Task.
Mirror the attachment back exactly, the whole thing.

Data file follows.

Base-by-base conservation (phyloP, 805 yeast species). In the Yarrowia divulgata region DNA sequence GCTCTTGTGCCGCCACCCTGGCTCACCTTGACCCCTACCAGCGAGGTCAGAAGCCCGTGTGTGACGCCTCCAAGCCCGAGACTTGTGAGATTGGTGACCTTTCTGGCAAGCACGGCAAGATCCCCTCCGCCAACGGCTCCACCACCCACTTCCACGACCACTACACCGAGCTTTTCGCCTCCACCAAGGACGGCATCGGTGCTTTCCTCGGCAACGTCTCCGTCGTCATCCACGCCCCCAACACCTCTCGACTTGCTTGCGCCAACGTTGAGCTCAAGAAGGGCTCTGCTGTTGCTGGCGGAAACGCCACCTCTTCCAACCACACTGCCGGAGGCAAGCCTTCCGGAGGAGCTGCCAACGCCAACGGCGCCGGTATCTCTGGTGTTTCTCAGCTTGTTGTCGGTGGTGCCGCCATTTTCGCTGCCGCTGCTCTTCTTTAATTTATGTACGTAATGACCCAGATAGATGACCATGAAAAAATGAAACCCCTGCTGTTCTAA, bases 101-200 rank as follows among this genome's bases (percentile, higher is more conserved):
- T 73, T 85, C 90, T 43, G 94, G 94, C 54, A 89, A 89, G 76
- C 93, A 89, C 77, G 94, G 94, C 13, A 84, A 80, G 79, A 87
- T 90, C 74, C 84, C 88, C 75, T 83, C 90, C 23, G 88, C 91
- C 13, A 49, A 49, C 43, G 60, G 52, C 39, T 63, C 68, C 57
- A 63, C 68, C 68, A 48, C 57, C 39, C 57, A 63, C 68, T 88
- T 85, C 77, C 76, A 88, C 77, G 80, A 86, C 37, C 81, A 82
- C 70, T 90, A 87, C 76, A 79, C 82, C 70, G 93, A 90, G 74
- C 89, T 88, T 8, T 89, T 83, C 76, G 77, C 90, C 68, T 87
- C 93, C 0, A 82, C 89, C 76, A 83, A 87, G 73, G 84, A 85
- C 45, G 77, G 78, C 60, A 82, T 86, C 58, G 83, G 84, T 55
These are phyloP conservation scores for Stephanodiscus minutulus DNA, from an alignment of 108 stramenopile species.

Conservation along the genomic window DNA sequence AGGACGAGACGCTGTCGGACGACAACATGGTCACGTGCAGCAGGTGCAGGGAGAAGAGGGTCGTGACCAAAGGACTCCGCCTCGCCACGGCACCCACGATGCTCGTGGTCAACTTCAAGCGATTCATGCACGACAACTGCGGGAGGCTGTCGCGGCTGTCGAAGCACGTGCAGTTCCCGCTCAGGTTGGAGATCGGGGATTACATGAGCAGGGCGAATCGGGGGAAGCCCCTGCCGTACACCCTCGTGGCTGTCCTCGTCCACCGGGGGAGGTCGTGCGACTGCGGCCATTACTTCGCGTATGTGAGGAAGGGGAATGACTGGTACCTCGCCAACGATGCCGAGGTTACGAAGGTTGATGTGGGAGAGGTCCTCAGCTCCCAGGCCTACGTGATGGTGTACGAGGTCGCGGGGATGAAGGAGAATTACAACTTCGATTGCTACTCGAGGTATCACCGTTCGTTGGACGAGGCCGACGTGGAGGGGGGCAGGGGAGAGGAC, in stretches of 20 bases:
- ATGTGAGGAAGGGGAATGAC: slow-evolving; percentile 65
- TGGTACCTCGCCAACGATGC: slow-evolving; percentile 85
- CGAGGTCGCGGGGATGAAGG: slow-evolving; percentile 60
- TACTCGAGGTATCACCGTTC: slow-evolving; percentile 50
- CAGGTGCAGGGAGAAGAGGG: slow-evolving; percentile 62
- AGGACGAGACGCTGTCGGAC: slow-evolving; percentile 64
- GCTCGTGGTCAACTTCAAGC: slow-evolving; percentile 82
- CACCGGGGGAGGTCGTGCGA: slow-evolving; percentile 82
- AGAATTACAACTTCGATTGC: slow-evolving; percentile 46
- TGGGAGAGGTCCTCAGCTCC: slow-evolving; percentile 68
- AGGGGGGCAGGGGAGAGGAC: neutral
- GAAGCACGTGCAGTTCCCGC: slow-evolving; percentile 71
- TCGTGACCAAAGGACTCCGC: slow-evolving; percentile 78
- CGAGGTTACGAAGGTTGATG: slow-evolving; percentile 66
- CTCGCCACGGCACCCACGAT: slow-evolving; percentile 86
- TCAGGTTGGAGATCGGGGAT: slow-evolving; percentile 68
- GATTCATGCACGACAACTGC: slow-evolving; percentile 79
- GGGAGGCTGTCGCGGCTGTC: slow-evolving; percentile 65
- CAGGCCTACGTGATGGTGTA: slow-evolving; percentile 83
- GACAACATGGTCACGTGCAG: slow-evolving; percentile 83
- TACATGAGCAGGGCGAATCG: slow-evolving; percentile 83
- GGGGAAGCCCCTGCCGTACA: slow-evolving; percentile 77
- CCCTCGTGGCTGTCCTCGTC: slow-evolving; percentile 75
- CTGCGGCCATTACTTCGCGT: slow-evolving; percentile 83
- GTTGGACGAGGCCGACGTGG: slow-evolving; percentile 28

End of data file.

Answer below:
Base-by-base conservation (phyloP, 805 yeast species). In the Yarrowia divulgata region DNA sequence GCTCTTGTGCCGCCACCCTGGCTCACCTTGACCCCTACCAGCGAGGTCAGAAGCCCGTGTGTGACGCCTCCAAGCCCGAGACTTGTGAGATTGGTGACCTTTCTGGCAAGCACGGCAAGATCCCCTCCGCCAACGGCTCCACCACCCACTTCCACGACCACTACACCGAGCTTTTCGCCTCCACCAAGGACGGCATCGGTGCTTTCCTCGGCAACGTCTCCGTCGTCATCCACGCCCCCAACACCTCTCGACTTGCTTGCGCCAACGTTGAGCTCAAGAAGGGCTCTGCTGTTGCTGGCGGAAACGCCACCTCTTCCAACCACACTGCCGGAGGCAAGCCTTCCGGAGGAGCTGCCAACGCCAACGGCGCCGGTATCTCTGGTGTTTCTCAGCTTGTTGTCGGTGGTGCCGCCATTTTCGCTGCCGCTGCTCTTCTTTAATTTATGTACGTAATGACCCAGATAGATGACCATGAAAAAATGAAACCCCTGCTGTTCTAA, bases 101-200 rank as follows among this genome's bases (percentile, higher is more conserved):
- T 73, T 85, C 90, T 43, G 94, G 94, C 54, A 89, A 89, G 76
- C 93, A 89, C 77, G 94, G 94, C 13, A 84, A 80, G 79, A 87
- T 90, C 74, C 84, C 88, C 75, T 83, C 90, C 23, G 88, C 91
- C 13, A 49, A 49, C 43, G 60, G 52, C 39, T 63, C 68, C 57
- A 63, C 68, C 68, A 48, C 57, C 39, C 57, A 63, C 68, T 88
- T 85, C 77, C 76, A 88, C 77, G 80, A 86, C 37, C 81, A 82
- C 70, T 90, A 87, C 76, A 79, C 82, C 70, G 93, A 90, G 74
- C 89, T 88, T 8, T 89, T 83, C 76, G 77, C 90, C 68, T 87
- C 93, C 0, A 82, C 89, C 76, A 83, A 87, G 73, G 84, A 85
- C 45, G 77, G 78, C 60, A 82, T 86, C 58, G 83, G 84, T 55
These are phyloP conservation scores for Stephanodiscus minutulus DNA, from an alignment of 108 stramenopile species.

Conservation along the genomic window DNA sequence AGGACGAGACGCTGTCGGACGACAACATGGTCACGTGCAGCAGGTGCAGGGAGAAGAGGGTCGTGACCAAAGGACTCCGCCTCGCCACGGCACCCACGATGCTCGTGGTCAACTTCAAGCGATTCATGCACGACAACTGCGGGAGGCTGTCGCGGCTGTCGAAGCACGTGCAGTTCCCGCTCAGGTTGGAGATCGGGGATTACATGAGCAGGGCGAATCGGGGGAAGCCCCTGCCGTACACCCTCGTGGCTGTCCTCGTCCACCGGGGGAGGTCGTGCGACTGCGGCCATTACTTCGCGTATGTGAGGAAGGGGAATGACTGGTACCTCGCCAACGATGCCGAGGTTACGAAGGTTGATGTGGGAGAGGTCCTCAGCTCCCAGGCCTACGTGATGGTGTACGAGGTCGCGGGGATGAAGGAGAATTACAACTTCGATTGCTACTCGAGGTATCACCGTTCGTTGGACGAGGCCGACGTGGAGGGGGGCAGGGGAGAGGAC, in stretches of 20 bases:
- ATGTGAGGAAGGGGAATGAC: slow-evolving; percentile 65
- TGGTACCTCGCCAACGATGC: slow-evolving; percentile 85
- CGAGGTCGCGGGGATGAAGG: slow-evolving; percentile 60
- TACTCGAGGTATCACCGTTC: slow-evolving; percentile 50
- CAGGTGCAGGGAGAAGAGGG: slow-evolving; percentile 62
- AGGACGAGACGCTGTCGGAC: slow-evolving; percentile 64
- GCTCGTGGTCAACTTCAAGC: slow-evolving; percentile 82
- CACCGGGGGAGGTCGTGCGA: slow-evolving; percentile 82
- AGAATTACAACTTCGATTGC: slow-evolving; percentile 46
- TGGGAGAGGTCCTCAGCTCC: slow-evolving; percentile 68
- AGGGGGGCAGGGGAGAGGAC: neutral
- GAAGCACGTGCAGTTCCCGC: slow-evolving; percentile 71
- TCGTGACCAAAGGACTCCGC: slow-evolving; percentile 78
- CGAGGTTACGAAGGTTGATG: slow-evolving; percentile 66
- CTCGCCACGGCACCCACGAT: slow-evolving; percentile 86
- TCAGGTTGGAGATCGGGGAT: slow-evolving; percentile 68
- GATTCATGCACGACAACTGC: slow-evolving; percentile 79
- GGGAGGCTGTCGCGGCTGTC: slow-evolving; percentile 65
- CAGGCCTACGTGATGGTGTA: slow-evolving; percentile 83
- GACAACATGGTCACGTGCAG: slow-evolving; percentile 83
- TACATGAGCAGGGCGAATCG: slow-evolving; percentile 83
- GGGGAAGCCCCTGCCGTACA: slow-evolving; percentile 77
- CCCTCGTGGCTGTCCTCGTC: slow-evolving; percentile 75
- CTGCGGCCATTACTTCGCGT: slow-evolving; percentile 83
- GTTGGACGAGGCCGACGTGG: slow-evolving; percentile 28